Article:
Sasha Scott, reading recovery teacher at Welbourn Primary School in New Zealand, was troubled.
She and the school’s associate principal, Jenny, were puzzled why, year after year, there was always a group of students that never seemed to make the progress they should.
Sasha told The Learning Capacity Podcast, “The teachers have all done the very best that they can with what they know. But year on year, those same children pop up again. What could we do differently for these kids, because obviously what we were doing wasn't meeting their needs?”
Searching for a solution for students who were struggling
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So Sasha and her colleague went in search of a solution. Their research lasted a year. They searched the Internet, read numerous books, including Norman Doidge's book 'The Brain that Changes Itself', reviewed journal articles, and spoke to other educators.
“It was a really quite in depth year of researching the brain.” said Sasha.
Why Fast ForWord was selected
Prompted by their research and especially by a description of the Fast ForWord program in 'The Brain that Changes Itself', they decided to do the free, online training about the program.
Sasha commented, “We found the training really fascinating. The different issues and things that it claimed to help the children with and the characteristics of certain children it helped reflected the kids we were concerned about. So we thought this looks like it's worth giving a shot for these kids.”
Sasha told The Learning Capacity Podcast that they also saw other compelling reasons to try Fast ForWord, These included:
- The research that's gone into it’s development
- The evidence that supports it’s effectiveness
- The fact that the eminent neuroscientist, Dr Michael Merzenich, had a part in it’s creation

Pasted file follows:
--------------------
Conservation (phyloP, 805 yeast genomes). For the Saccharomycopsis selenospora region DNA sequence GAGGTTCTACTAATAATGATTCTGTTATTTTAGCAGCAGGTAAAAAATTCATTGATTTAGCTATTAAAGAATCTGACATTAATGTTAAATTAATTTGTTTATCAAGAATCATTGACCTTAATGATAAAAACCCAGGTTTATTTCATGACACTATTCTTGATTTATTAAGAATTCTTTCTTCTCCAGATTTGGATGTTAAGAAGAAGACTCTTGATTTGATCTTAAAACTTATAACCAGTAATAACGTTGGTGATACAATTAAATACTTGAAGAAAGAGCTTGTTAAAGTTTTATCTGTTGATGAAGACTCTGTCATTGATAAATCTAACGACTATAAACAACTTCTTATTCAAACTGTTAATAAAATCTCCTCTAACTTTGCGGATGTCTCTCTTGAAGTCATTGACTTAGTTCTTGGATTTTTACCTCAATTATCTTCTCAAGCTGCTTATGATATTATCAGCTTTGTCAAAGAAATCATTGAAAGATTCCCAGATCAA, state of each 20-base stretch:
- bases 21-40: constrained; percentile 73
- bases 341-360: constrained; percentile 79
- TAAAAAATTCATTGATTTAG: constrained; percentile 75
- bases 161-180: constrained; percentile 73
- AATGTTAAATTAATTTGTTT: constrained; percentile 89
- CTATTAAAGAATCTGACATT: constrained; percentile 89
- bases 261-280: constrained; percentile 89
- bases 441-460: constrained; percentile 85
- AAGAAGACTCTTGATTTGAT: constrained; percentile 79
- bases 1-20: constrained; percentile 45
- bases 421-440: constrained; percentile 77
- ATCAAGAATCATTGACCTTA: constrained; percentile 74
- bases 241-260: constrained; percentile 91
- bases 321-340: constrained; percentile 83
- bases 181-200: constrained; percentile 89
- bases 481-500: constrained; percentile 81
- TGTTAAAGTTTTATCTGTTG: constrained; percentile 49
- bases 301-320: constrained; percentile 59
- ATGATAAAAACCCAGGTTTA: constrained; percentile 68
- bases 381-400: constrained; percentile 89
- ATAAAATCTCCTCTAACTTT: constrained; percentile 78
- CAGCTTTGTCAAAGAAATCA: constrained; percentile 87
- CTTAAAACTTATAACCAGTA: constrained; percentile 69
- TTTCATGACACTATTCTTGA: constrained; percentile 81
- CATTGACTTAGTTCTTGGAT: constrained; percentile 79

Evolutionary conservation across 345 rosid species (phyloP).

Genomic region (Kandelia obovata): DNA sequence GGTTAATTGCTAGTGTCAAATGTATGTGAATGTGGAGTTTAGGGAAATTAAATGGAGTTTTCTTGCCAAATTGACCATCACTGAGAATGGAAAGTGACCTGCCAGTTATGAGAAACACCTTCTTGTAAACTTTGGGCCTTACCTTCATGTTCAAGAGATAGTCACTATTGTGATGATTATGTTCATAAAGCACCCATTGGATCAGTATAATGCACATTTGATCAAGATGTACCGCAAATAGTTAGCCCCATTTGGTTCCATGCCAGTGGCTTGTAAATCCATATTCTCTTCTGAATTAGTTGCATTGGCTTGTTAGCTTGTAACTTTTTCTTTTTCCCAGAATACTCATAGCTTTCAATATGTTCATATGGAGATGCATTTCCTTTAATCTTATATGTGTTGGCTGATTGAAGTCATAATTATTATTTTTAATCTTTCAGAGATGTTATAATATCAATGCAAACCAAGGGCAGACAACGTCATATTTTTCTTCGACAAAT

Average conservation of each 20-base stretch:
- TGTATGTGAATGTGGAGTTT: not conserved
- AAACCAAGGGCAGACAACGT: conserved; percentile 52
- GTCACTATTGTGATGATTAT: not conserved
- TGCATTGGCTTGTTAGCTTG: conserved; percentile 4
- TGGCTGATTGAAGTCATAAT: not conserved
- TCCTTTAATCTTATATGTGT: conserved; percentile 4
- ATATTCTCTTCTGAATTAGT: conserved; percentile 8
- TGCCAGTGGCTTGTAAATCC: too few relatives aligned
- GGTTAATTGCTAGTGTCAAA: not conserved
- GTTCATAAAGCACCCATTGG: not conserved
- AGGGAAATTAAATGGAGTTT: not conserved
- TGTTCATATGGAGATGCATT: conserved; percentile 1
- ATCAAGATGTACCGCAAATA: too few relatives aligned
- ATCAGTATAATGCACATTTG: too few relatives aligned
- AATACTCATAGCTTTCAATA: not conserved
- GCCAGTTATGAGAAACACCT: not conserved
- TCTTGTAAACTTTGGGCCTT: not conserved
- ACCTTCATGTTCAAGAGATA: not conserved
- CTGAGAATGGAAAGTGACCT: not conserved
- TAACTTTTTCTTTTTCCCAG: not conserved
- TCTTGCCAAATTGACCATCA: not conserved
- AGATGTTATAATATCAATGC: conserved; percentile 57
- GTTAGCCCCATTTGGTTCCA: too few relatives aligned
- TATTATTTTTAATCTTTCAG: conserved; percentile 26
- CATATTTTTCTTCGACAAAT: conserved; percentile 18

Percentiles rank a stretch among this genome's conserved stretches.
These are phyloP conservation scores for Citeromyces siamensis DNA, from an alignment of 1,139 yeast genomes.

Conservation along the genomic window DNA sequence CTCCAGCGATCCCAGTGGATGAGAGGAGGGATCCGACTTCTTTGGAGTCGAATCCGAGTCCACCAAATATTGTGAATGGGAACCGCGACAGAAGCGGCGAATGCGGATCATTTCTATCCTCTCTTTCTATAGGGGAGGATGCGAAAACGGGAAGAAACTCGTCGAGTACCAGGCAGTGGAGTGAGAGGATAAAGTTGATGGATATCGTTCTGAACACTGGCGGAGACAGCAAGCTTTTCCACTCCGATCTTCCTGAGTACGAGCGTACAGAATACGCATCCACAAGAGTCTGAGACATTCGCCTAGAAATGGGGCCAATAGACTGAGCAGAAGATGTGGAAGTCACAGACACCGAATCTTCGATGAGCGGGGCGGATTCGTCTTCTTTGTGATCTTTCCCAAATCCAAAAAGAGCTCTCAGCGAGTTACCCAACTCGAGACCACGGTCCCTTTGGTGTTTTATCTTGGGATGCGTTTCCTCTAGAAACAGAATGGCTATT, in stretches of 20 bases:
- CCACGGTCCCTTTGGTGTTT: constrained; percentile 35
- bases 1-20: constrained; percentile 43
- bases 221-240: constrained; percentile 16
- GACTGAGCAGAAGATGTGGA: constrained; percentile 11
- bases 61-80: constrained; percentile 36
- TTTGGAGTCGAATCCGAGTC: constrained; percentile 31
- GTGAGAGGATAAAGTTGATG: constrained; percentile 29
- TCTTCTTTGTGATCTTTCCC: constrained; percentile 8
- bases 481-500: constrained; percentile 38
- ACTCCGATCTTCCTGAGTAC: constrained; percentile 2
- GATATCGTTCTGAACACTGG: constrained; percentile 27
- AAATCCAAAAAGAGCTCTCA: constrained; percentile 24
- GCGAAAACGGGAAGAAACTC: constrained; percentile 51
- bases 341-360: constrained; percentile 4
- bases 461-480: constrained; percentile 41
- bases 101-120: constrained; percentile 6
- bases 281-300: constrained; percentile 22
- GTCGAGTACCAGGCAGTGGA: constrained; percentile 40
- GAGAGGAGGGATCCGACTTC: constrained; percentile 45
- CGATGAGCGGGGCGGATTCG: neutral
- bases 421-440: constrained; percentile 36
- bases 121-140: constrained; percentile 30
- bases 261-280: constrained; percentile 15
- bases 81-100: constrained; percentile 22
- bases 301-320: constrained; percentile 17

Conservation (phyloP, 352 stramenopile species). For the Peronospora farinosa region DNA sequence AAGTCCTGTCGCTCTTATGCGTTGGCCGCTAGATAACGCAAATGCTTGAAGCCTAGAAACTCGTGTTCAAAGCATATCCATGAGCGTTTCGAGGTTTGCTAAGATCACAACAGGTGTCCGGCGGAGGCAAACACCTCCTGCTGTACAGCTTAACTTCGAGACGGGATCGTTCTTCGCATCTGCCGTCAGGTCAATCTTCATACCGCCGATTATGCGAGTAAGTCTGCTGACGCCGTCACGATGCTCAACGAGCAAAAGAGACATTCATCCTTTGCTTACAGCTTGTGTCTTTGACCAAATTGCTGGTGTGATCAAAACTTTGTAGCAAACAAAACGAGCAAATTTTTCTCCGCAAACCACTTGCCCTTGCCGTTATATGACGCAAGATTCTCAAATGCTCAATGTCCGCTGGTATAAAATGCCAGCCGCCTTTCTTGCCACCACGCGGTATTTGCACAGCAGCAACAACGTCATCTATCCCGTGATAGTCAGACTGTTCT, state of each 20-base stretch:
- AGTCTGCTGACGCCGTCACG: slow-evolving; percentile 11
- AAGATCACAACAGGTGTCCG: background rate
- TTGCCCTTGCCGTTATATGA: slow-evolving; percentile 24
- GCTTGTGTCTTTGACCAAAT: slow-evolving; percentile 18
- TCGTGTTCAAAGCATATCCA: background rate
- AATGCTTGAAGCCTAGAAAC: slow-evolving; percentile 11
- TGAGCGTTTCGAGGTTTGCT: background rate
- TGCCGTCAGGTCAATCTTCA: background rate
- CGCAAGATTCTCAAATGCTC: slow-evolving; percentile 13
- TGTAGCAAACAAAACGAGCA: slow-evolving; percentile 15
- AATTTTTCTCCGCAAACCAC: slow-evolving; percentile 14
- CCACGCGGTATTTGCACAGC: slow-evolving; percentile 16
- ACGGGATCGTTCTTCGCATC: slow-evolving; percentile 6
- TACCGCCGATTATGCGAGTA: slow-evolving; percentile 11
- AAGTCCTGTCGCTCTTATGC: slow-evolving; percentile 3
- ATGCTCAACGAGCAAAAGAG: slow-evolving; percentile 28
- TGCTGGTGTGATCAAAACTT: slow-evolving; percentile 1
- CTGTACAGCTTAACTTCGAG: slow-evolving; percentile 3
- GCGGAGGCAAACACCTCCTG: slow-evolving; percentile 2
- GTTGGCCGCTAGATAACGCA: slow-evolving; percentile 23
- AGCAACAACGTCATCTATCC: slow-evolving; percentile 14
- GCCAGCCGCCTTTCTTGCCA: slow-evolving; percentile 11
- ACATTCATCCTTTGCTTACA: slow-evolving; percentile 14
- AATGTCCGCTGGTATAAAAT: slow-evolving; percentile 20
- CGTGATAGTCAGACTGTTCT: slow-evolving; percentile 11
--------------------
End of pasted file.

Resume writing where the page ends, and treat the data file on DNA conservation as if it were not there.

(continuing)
- The involvement of Dr Paula Tallal, whose work on language disorders was incorporated into the program design
Presentation to the school board
Sasha and Jenny presented the results of their research to the school’s board and got approval for 10 students to complete the neuroscience-based exercises.
The results were great. “Everyone has been so impressed with the progress these children have made. Next year we are going to be doing 20 children. So we'll be doubling the number of kids that we'll be able to put through the program. It's really exciting,” said Sasha.
Students experienced what success feels like
Sasha described what happened for the students and the reactions from their teachers and parents.
“We noticed quite early their ability to pay better attention and their boost in confidence. For a lot of these kids, it was the first time they had experienced what success feels like and certainly how putting effort in can result in success.”
“The children's demeanor seems to have changed and a lot of the staff have noticed they seemed to walk with their head held higher. These were the sort of kids who would usually walk with their head down and try to not be noticed. Or find ways around not doing stuff or find ways around not interacting.”
“And they now seem more alert and engaged and will hold a conversation and some of them will often instigate the conversation rather than avoiding it. Their memory has improved; their ability to follow instruction has improved.”
The parents noticed changes too. Sasha got comments from them like:
- ‘She seemed more mature’
- ‘He can stick at things for longer’
- ‘Gives things a go that he wouldn't have attempted before’
- ‘Speaks more clearly’ now'
And some of the students commented that they can listen better and that they understand what's going on better after doing Fast ForWord.
Sasha concluded, “It's such a neat feeling to know that the world has become a little bit clearer for them now.”
Listen to the podcast to hear more about how Sasha implemented the program, including how the students used iPads, the scheduling of the training sessions, the data available from the program and her thoughts about expanding Fast ForWord in 2016 and 2017.
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